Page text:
Minoan Frescoes & the Prevalence of Colour in Linear B Vocabulary (Click to ENLARGE):

Dyes Colors Colours Frescos Cloth Purple in Linear B

Minoan Frescoes & The Prevalence of Colours in Linear B Vocabulary:

Despite the paucity of Linear B vocabulary on extant Mycenaean/Minoan tablets (estimated as some 2,000 words more or less), colours play a predominant rôle. What is so striking about the Linear B vocabulary for colours is its precision and richness. Linear B not only has the standard words for several colours, white, red, purple and black, it even has words for (often highly) unusual variants of the some colours, such as the colour of the yellow water lily (instead of just plain “yellow”); aquamarine (instead of plain “blue”); saffron (from the crocus); crimson, which is directly derived from the Linear B word for “Phoenician”, meaning of course that the colour we know as “crimson” is in actuality, “the Phoenican colour”; “painted/dyed red”, in addition to just plain old red; and “shell purple” as well as “purple”. Shell purple is a gorgeous marbled purple from sea shells. So to summarize, the Minoans were extremely conscious of the power and magnificence of colours, and they sure knew how to “put on the Ritz” in their generous application of them. One look at any single surviving Minoan/Mycenaean fresco speaks volumes to the exquisite taste the Minoans and Mycenaeans had for colour in art, as attested by their absolutely stunning frescoes! Few, if any, civilizations, ancient or modern, have ever attained the heights of brilliant artistry in frescoes as did the Minoans. I for one consider Minoan/Mycenaean frescoes to be far superior to the rather stiff frescoes and iconic art of the early Christian and Medieval churches. But of course I am biased.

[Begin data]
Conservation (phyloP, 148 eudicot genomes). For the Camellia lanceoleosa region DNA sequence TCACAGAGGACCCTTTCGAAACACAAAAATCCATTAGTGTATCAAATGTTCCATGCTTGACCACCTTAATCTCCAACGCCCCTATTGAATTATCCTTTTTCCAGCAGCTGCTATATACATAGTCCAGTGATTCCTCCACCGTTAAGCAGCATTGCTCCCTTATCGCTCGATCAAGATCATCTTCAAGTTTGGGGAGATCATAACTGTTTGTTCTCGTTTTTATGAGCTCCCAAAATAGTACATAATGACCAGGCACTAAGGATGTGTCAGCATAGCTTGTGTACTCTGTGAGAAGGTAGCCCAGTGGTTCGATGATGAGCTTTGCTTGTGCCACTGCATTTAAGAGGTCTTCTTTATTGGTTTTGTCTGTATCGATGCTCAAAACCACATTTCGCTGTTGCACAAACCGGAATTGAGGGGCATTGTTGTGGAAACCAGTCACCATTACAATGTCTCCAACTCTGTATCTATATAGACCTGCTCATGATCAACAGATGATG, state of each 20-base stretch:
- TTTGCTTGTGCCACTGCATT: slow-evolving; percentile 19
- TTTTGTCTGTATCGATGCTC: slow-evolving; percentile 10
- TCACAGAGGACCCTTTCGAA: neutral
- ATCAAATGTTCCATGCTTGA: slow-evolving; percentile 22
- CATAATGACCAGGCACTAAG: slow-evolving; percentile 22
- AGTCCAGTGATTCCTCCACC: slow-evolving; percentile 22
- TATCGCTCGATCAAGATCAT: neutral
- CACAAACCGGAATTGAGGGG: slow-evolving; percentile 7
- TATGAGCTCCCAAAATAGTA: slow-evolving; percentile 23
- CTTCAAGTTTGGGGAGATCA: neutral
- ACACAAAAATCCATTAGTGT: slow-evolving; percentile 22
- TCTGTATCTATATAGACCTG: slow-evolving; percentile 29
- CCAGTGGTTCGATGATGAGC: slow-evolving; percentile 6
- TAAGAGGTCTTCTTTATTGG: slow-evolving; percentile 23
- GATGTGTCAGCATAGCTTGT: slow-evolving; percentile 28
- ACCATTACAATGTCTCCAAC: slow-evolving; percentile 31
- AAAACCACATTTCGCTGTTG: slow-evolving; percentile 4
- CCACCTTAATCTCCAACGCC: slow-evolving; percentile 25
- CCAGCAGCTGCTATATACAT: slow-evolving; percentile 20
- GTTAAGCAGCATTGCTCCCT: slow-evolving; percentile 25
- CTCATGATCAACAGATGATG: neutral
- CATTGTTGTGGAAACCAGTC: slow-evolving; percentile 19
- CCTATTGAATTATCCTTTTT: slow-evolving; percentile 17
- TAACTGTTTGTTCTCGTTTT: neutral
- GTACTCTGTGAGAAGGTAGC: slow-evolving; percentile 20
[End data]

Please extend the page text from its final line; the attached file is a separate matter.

Now, one seemingly perplexing question remains. Where is the colour green? The answer is much simpler than you might imagine. In spite of all their talent for producing a dizzying array of lustrous colours on their frescoes, the Minoans – or for that matter – none of the ancients in the Western world at that time – were unable to produce green, which is why all the trees in their frescoes are blue. But we can forgive them for this omission, considering the spectacular and enduring beauty of their frescoes.

In the next post, I will display for your delight and artistic appreciation 2 of the most magnificent frescoes from Knossos, illustrating the highly imaginative application of colours the Minoan artisans lavished on their frescoes. I will tag these frescoes with the colours applied with their Linear B, Greek and English names.

Richard